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What Role Do Epigenetics Play in Whole Genome Sequencing Research?

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What Role Do Epigenetics Play in Whole Genome Sequencing Research?

(Photo : Warren Umoh via Unsplash)

Having progressed over the past 10 years, whole genome sequencing has become prevalent in both basic and clinical research. The last decade has seen the cost and speed of whole genome sequencing decline, making gene editing technologies more accessible to scientists working in precision medicine and diagnostics. On top of this, the length of sequencing reads has grown exponentially, enabling scientists to detect and sequence complicated structural variants and examine epigenetic alterations.

As the whole genome sequencing space evolves, the life sciences journal BioTechniques publishes updates so scientists, researchers, lab workers, and other industry professionals can keep up with these developments.

Here, we'll take a look at the pivotal role that epigenetics plays in whole genome sequencing and explore how scientists can identify DNA methylation in the human genome.

Epigenetics' Role in Genome Research

Epigenetics is the study of heritable phenotype changes that don't involve alterations in the DNA sequence. This type of study refers to the link between chemical modifications and physical conformational changes that scientists make to DNA to affect gene expression. An individual's experiences or environment can impact these changes.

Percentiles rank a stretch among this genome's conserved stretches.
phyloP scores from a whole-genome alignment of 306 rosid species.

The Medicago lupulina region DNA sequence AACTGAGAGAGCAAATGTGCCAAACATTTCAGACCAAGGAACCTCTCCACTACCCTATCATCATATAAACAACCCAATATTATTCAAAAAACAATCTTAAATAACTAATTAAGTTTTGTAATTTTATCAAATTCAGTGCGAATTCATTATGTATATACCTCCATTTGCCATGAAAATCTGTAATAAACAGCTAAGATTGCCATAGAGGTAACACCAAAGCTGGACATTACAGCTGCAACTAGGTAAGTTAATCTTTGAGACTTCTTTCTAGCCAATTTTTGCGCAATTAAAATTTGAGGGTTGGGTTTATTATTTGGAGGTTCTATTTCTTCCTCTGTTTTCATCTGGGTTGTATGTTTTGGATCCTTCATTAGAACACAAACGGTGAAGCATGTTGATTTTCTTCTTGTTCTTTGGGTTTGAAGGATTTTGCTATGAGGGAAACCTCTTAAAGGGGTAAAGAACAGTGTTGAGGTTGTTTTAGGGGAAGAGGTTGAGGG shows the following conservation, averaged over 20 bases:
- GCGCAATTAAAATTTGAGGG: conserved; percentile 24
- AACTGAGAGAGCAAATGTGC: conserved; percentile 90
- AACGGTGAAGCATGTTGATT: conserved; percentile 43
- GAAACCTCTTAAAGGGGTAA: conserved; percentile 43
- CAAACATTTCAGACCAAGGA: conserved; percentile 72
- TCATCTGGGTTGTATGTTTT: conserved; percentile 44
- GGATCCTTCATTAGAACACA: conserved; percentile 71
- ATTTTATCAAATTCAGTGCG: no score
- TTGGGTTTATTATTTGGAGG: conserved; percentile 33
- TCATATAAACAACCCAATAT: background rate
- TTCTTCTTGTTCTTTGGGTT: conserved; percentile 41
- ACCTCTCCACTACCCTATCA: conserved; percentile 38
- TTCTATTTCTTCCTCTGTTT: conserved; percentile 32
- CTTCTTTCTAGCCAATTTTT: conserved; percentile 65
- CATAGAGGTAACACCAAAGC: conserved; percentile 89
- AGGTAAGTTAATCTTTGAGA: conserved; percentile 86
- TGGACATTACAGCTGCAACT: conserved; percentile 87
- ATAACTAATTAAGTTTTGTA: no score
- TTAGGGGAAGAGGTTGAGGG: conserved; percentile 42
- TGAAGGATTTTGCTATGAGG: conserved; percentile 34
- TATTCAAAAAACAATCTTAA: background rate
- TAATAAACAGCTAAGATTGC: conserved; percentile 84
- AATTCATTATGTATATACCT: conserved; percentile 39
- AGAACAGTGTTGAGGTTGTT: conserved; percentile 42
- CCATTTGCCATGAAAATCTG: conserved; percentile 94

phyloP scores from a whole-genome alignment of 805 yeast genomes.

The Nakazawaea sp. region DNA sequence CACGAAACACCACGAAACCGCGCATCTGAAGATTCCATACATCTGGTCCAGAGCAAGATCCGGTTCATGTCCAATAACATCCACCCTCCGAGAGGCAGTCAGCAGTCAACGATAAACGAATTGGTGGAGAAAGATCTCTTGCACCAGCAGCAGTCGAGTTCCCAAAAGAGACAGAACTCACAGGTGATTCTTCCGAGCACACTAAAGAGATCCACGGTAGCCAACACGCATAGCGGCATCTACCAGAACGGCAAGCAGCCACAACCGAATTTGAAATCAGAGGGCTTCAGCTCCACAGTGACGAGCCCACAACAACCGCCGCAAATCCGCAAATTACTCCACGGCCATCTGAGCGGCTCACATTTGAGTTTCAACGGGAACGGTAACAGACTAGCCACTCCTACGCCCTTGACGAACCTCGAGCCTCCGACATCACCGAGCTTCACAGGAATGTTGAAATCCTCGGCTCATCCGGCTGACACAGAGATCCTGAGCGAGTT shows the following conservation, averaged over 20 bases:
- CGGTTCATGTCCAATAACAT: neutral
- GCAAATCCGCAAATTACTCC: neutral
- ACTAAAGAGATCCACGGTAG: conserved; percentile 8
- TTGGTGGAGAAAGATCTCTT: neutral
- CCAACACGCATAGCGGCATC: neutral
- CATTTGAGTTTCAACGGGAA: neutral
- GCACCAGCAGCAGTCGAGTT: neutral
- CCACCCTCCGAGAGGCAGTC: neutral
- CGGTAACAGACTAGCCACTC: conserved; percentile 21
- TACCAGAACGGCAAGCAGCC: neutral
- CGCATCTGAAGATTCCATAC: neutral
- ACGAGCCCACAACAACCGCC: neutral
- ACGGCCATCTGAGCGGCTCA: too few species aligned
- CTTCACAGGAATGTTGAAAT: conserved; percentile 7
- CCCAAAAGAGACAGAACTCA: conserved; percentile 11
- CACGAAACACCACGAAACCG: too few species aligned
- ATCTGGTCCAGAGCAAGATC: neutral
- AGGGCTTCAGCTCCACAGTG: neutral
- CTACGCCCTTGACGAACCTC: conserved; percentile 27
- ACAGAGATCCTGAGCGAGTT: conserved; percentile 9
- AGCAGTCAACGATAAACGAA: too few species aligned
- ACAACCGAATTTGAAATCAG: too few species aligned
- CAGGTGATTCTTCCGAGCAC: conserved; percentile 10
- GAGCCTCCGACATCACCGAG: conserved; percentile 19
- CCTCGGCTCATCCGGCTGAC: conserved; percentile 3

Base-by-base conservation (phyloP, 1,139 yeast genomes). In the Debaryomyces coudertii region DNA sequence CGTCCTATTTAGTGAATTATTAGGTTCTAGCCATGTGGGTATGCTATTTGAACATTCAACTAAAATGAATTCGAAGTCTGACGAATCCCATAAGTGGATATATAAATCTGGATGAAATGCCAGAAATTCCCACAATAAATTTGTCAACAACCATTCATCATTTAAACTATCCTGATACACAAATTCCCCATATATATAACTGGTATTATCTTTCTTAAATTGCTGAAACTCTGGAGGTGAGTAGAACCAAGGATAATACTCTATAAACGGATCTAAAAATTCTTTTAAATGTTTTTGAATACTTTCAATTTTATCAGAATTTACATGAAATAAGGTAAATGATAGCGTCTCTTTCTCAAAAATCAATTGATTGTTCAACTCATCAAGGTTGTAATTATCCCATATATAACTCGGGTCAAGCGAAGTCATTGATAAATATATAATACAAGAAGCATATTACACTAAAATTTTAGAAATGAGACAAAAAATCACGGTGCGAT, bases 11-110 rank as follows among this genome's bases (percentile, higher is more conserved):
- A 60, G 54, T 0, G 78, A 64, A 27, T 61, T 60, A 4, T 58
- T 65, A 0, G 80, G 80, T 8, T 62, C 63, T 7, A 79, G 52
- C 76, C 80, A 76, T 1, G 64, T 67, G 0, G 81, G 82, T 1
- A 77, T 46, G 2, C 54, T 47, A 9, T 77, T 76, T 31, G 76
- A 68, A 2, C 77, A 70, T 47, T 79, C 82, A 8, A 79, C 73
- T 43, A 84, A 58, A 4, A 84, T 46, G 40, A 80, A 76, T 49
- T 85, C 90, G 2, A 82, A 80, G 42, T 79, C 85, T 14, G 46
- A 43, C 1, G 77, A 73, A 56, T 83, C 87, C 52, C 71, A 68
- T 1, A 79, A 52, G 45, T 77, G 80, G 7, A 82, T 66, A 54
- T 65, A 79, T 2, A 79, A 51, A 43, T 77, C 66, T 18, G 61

Epigenetics technologies have developed over recent years, enabling the emergence of contemporary sequencing techniques like nanopore sequencing and other long-read sequencing techniques. Therefore, scientists can now access large data sets, carry out rapid sequencing, and analyze individual cells. Long-read sequencing techniques also allow scientists to sequence unlimited bases, whereas short-read sequencing techniques only allow scientists to sequence 75-300 bases. As a result, scientists can now sequence a whole chromosome from end to end.

When individuals are exposed to a pathogen, they gain new DNA or RNA that can interact with their cells and modify the epigenome in these cells. Pathogens can also activate an immune response, which, in turn, activates the recruitment of immune cells and can cause inflammation. This inflammation can affect the epigenome of the cells at the site of infection. And, as a virus can have genes that can be epigenetically repressed or activated, some viruses have their own epigenetic regulations. Therefore, epigenetics play a crucial role in research into cancer and infectious diseases like hepatitis b.

As epigenetic modification continues to progress, we will likely see the cost of epigenetics reduce, making epigenetics more accessible, standardized, and key to disease research.

How Scientists Identify DNA Methylation in the Human Genome

Alongside non-coding RNAs and histone modifications, there are three main types of epigenetic modification. One of these, DNA methylation, affects disease states like cancer, neurological disorders, and autoimmunity and biological processes like development and aging. 5-methylcytosine (5mC) DNA methylation, the addition of a methyl group to a cytosine nucleotide, is the most widely studied and well-characterized epigenetic mechanism in mammalian genomes.